Activities marking the 50th year of Ghana Incorporated reached their zenith when the young members of our training department marched beautifully at the Independence Square.
It is all well and good that members of staff and members of the staff of foreign firms were caught in the euphoria and the spirit which pervaded the celebration. The colour and ecstasy were captivating to many.
Many of our members of staff defied the tropical scorching sun and spent hours on end cheering and waving miniature flags of our company.
A good number of members of staff be-decked their cars with the flag of the company to demonstrate how proud they were of their country.
Some physically challenged people did not allow themselves to be marginalised in the programme for the celebration of the jubilee; they draped their wheelchairs with the company's flag.
However, members of staff should translate this into a productive move. Motorists who were tooting their horns should resolve not to become road hogs or a nuisance to other motorists; they should no longer jump red lights and ensure that they behave in ways that befit a company that has seen 50 harmattans and is preparing to join Club 100 of the lnterfirm Holding Trust.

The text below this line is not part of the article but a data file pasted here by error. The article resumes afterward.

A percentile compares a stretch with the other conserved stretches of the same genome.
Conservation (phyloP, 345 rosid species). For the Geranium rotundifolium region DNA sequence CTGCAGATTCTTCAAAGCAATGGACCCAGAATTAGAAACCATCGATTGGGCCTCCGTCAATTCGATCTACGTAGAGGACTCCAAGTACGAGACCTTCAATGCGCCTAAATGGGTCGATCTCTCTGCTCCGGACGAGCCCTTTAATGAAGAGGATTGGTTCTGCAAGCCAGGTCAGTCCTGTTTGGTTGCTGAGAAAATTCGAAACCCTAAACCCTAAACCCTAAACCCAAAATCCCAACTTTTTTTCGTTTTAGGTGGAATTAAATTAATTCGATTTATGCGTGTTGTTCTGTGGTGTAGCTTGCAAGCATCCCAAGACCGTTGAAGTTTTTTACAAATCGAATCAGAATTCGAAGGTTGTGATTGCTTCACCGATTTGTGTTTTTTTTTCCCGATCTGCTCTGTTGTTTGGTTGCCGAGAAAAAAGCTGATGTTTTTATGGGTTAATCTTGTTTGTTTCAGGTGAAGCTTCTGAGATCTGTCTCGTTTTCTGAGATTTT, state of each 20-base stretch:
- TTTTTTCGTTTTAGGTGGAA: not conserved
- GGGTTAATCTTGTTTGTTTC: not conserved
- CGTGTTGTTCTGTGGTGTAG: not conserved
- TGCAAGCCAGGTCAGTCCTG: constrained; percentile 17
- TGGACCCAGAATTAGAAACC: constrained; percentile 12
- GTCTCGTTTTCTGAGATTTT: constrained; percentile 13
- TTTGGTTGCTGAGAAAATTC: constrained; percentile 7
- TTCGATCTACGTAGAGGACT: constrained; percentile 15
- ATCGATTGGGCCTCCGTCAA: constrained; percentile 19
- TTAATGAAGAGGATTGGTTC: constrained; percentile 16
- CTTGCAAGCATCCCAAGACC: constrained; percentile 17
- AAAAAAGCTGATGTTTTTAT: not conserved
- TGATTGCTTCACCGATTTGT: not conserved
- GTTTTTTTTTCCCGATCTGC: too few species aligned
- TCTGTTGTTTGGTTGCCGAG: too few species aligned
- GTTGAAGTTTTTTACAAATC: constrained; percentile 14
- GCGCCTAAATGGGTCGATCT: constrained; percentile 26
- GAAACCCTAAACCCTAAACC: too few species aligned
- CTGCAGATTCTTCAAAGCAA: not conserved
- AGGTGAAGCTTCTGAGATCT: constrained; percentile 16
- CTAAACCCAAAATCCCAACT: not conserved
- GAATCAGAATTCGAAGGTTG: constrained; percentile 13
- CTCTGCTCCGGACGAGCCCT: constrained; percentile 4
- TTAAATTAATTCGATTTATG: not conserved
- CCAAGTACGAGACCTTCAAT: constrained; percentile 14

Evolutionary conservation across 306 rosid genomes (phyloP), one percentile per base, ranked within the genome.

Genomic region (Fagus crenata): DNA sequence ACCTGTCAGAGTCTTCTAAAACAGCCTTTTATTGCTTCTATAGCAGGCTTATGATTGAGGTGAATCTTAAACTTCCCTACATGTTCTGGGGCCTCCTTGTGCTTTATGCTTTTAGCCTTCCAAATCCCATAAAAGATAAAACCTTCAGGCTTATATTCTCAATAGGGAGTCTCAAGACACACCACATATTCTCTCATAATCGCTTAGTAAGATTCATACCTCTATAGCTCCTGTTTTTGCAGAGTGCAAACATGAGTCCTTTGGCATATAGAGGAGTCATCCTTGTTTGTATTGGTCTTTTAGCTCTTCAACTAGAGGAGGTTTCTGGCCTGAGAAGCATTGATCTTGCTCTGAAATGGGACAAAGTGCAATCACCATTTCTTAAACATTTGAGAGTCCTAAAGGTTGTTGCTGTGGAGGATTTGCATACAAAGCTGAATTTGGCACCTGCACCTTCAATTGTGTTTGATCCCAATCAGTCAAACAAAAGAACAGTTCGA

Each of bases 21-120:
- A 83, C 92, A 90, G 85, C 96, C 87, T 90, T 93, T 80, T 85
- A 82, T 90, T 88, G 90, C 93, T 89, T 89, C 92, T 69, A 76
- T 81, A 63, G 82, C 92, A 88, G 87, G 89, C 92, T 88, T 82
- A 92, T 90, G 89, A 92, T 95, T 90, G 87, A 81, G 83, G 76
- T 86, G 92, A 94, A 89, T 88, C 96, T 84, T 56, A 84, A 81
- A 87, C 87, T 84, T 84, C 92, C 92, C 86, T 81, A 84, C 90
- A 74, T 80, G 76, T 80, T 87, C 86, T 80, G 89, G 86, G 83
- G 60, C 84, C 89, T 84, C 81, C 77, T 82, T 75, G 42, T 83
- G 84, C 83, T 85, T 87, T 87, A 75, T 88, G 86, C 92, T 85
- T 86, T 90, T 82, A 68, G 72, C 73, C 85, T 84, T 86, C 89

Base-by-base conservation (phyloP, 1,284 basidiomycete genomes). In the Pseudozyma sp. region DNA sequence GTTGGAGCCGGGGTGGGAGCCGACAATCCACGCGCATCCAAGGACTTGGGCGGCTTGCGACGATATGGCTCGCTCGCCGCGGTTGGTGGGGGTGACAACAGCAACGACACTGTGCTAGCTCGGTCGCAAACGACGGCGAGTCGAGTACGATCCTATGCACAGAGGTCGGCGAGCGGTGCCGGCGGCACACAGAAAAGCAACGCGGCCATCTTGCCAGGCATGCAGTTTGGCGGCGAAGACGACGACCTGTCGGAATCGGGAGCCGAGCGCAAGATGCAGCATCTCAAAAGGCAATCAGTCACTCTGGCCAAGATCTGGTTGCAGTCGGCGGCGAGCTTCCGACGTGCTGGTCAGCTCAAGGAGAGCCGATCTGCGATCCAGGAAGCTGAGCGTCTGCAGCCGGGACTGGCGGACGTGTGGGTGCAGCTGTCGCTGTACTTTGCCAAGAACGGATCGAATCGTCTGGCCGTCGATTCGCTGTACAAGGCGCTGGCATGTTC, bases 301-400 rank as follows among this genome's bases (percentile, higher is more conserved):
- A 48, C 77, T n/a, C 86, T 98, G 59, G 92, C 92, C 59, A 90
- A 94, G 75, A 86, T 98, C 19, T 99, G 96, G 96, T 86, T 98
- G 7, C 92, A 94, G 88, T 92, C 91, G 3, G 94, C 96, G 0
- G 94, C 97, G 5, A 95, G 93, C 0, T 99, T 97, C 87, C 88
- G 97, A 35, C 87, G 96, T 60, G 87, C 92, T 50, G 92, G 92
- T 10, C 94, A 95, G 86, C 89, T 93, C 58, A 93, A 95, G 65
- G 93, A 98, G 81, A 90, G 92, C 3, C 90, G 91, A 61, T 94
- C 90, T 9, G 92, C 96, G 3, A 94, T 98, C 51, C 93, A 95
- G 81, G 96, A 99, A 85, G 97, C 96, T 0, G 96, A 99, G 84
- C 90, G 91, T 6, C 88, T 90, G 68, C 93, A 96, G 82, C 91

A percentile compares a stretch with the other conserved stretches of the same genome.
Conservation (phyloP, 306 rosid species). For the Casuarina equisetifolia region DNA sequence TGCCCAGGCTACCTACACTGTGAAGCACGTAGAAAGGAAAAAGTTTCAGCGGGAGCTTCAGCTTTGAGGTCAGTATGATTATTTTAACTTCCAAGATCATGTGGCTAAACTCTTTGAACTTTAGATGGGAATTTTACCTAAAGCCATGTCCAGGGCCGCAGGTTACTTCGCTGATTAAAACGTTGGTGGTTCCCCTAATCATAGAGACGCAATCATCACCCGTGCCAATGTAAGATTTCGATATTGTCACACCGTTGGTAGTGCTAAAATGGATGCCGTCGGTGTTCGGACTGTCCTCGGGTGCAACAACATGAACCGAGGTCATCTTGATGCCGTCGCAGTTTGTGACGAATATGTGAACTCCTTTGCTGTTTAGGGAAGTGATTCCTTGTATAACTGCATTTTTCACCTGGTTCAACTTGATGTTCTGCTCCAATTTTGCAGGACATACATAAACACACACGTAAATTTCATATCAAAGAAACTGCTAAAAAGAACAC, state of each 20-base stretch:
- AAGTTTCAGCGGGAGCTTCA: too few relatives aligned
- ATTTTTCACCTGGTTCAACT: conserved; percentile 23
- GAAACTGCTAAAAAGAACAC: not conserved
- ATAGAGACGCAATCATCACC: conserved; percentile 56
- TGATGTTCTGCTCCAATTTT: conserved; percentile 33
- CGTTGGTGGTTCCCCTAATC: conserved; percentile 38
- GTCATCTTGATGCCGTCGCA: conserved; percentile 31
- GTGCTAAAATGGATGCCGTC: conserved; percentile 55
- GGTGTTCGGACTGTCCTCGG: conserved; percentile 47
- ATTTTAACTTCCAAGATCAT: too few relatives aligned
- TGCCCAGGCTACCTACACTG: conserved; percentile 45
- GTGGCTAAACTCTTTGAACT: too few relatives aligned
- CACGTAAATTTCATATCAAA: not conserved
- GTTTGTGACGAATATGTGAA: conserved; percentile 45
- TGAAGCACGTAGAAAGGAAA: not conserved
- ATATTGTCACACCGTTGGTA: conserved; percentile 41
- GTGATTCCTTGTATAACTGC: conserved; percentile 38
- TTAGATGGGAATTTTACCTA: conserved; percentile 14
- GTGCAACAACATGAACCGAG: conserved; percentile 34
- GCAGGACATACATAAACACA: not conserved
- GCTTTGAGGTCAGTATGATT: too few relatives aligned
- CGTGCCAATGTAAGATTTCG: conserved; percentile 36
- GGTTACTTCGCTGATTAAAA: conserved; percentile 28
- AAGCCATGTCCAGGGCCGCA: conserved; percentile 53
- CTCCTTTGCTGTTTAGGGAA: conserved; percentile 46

After the march, reports had it that the garbage that had been dumped at the parade grounds was overwhelming.
If members of staff become conscious of the fact that the march towards the next 50 years should help them to throw garbage into provided bins, they would be a blessing to the company.
It seems that the jubilee should mean that what we did wrong over the years which affected the progress of our company would be discarded.
Nine members of staff died because a truck driver was careless in packing iron rods he was transporting from Tema to the eastern part of our company's premises.
The obvious question is whether the Kotis at the barriers did not see how the iron rods had been packed and could not see the danger they posed.
Shall we brighten the corners where we are in the next 50 years?
It would be worth the effort if individual members of staff of Ghana Inc. would devote enough time to examining themselves to know where they could improve upon their performance in their day-to-day activities during the year-long celebration.
Our company has to move henceforth and see how best our way of doing things would put the company in the Club 100 bracket.
There are many members of staff around, who may not see the centenary celebration, but they would be content to see that other members are making changes that would quicken the development of the company.
Article by C. S. Buabeng